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    $\begingroup$ @Ariyan : I forgot to mention that in the definition of semi-stability, one also asks the scheme $X$ to be regular, so the generic fiber $X_K$ is normal. It is also safe to put some assumption on the residue field of $R$ (perfect of char. $p>0$). @Hugo : I don't know a precise relationship, but finding a good model over $R$ of a $d$-dim variety over $K$ can be seen as desingularizing a $(d+1)$-dim variety over $R$ (which is harder than over $K$). @Chandan : Thanks for the reference. I guess I should have said "there are now at least four proofs"... $\endgroup$ Nov 22, 2011 at 10:06

Just to elaborate on Francois Brunault's answer: it is not true in general that having semistable etale cohomology implies having semistable reduction (just as it is not true that having crystalline etale cohomology implies having good reduction). So the implication only goes in one direction.

Added in response to comment below: E.g. if $E$ is an elliptic curve over $\mathbb Q_p$ with good reduction, and $P$ is an $E$-torsor with no $\mathbb Q_p$-rational point, then $P$ will not have good reduction. It will not have semi-stable reduction either, since it has potentially good reduction (it obtains a rational point over some extension of $\mathbb Q_p$, and hence becomes isomorphic to $E$ over that same extension). The etale cohomology ($\ell$-adic or $p$-adic) of $P$ coincides with that of $E$, and so $P$ is an example of a variety over $\mathbb Q_p$ with semistable (indeed crystalline) Galois action on its $p$-adic etale cohomology, which does not have semistable reduction.

  • $\begingroup$ Hi Mat, could you elaborate a little bit on the sentence "it is not true in general that having semistable etale cohomology implies having semistable reduction". I'd like to understand your comment. And what is the meaning of your comment on the geometrical side? $\endgroup$ Nov 21, 2011 at 18:44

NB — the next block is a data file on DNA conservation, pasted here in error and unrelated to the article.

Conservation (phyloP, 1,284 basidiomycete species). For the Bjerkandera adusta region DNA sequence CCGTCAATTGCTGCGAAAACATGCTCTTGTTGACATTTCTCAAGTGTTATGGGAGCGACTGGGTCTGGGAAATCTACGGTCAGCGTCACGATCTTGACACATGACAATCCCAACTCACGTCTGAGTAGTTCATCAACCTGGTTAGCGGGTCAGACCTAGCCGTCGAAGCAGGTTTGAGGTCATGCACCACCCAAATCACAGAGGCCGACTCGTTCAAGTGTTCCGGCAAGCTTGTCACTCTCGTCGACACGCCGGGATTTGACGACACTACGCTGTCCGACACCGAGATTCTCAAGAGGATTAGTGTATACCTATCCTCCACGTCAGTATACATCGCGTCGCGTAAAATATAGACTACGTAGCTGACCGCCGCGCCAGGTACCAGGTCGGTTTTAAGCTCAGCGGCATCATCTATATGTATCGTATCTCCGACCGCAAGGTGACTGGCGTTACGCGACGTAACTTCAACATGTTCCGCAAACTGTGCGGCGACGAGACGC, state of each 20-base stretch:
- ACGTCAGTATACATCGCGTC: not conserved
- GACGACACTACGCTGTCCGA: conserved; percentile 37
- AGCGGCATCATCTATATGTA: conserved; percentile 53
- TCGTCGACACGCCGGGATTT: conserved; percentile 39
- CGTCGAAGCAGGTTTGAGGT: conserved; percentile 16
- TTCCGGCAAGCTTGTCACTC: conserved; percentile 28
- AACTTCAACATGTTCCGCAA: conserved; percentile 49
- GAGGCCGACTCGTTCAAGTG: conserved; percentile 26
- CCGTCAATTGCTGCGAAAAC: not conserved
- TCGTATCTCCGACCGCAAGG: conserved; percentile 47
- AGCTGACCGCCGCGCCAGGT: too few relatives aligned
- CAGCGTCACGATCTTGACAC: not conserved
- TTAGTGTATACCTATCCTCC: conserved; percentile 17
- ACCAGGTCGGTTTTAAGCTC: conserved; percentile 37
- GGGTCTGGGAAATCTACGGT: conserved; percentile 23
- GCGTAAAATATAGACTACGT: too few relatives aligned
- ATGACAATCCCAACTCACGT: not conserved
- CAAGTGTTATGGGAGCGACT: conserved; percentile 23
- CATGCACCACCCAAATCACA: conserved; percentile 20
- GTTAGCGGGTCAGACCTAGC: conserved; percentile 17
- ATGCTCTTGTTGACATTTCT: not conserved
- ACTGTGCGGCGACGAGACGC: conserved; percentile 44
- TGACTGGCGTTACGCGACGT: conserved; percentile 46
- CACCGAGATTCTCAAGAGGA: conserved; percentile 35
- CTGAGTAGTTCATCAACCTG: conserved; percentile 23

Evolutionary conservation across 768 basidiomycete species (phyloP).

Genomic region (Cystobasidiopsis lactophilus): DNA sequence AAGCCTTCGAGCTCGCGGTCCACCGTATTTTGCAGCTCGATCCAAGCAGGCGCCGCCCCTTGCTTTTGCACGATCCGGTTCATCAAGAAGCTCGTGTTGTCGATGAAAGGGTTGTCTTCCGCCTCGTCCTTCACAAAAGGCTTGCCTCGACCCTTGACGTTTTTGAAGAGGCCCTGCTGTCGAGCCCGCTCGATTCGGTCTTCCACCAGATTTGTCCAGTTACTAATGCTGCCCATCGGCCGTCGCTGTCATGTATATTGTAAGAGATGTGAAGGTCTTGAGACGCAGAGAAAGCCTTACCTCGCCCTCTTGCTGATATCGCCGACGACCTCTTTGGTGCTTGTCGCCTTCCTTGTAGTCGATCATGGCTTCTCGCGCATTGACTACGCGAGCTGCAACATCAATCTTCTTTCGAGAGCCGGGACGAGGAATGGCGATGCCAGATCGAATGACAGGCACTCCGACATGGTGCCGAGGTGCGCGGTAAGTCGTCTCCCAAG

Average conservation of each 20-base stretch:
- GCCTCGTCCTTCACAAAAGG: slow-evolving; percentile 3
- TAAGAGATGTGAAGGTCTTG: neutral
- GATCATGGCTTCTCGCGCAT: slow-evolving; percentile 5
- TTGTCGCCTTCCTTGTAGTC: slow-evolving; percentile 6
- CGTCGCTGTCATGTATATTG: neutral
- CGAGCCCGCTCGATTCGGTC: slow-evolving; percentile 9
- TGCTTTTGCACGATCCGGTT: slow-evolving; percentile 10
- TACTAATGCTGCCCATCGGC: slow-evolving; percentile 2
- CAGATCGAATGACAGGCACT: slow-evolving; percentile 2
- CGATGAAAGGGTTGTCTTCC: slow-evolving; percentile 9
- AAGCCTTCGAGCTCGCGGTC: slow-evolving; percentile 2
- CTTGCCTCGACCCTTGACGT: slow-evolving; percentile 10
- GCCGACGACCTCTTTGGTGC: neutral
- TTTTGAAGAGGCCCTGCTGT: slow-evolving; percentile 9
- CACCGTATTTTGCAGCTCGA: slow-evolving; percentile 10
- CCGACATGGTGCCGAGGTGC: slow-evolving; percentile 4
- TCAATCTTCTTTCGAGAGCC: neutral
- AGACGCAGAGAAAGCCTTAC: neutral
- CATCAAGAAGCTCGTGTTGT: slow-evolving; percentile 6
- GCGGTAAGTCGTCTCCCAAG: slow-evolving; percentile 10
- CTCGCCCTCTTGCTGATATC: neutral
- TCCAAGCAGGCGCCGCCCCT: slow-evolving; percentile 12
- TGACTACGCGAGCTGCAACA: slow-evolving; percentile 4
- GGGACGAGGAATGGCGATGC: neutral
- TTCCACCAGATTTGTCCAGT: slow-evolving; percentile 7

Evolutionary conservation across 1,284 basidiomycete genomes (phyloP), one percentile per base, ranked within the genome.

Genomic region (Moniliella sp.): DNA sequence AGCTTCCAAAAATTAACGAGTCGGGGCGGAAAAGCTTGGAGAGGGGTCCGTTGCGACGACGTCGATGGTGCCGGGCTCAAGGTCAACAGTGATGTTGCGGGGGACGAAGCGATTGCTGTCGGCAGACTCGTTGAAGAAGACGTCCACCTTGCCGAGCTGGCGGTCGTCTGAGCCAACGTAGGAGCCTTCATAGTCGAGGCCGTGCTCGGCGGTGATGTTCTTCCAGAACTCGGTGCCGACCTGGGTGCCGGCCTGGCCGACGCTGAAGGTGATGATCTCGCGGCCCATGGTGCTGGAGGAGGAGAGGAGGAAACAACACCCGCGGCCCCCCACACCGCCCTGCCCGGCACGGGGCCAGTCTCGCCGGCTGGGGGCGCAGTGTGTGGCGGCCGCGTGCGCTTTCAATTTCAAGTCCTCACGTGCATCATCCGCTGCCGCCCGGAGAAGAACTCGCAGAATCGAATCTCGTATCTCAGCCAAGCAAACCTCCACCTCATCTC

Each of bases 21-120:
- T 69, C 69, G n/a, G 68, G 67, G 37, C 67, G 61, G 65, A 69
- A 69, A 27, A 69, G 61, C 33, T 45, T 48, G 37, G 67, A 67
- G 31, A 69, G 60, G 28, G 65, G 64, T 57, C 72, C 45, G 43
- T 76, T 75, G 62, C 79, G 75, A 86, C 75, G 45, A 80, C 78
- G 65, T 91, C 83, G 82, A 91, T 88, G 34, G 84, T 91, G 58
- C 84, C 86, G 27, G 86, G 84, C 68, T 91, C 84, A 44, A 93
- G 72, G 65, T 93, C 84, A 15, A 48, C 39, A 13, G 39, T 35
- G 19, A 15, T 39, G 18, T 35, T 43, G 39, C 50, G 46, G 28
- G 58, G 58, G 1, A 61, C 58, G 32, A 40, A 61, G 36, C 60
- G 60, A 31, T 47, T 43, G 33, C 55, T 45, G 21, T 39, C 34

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    $\begingroup$ Dear Hugo, On the geometrical side, it simply means that Galois action on cohomology can't capture everything about singularities. As for examples, see this answer and the comments to it: mathoverflow.net/questions/18006/… (Note that it deals with the case when the etale cohomology is crystalline but the variety has bad reduction, but similar examples will exist with crystalline replaced by semistable and bad reduction replaced by non-semistable reduction.) Regards, Matt $\endgroup$
    – Emerton
    Nov 21, 2011 at 20:39
  • $\begingroup$ Thanks a lot Mat, this is a very nice example. With this example in mind it also gives the motivation why one should base change to a larger field in order to acquire semi-stable reduction. $\endgroup$ Nov 21, 2011 at 23:58
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    $\begingroup$ For an example of a surface over ${\mathbf Q}_p$ whose $l$-adic cohomology is unramified (including at $l=p$) but which still fails to have good reduction, see mathoverflow.net/questions/416/existence-of-smooth-models/…. $\endgroup$ Nov 22, 2011 at 4:06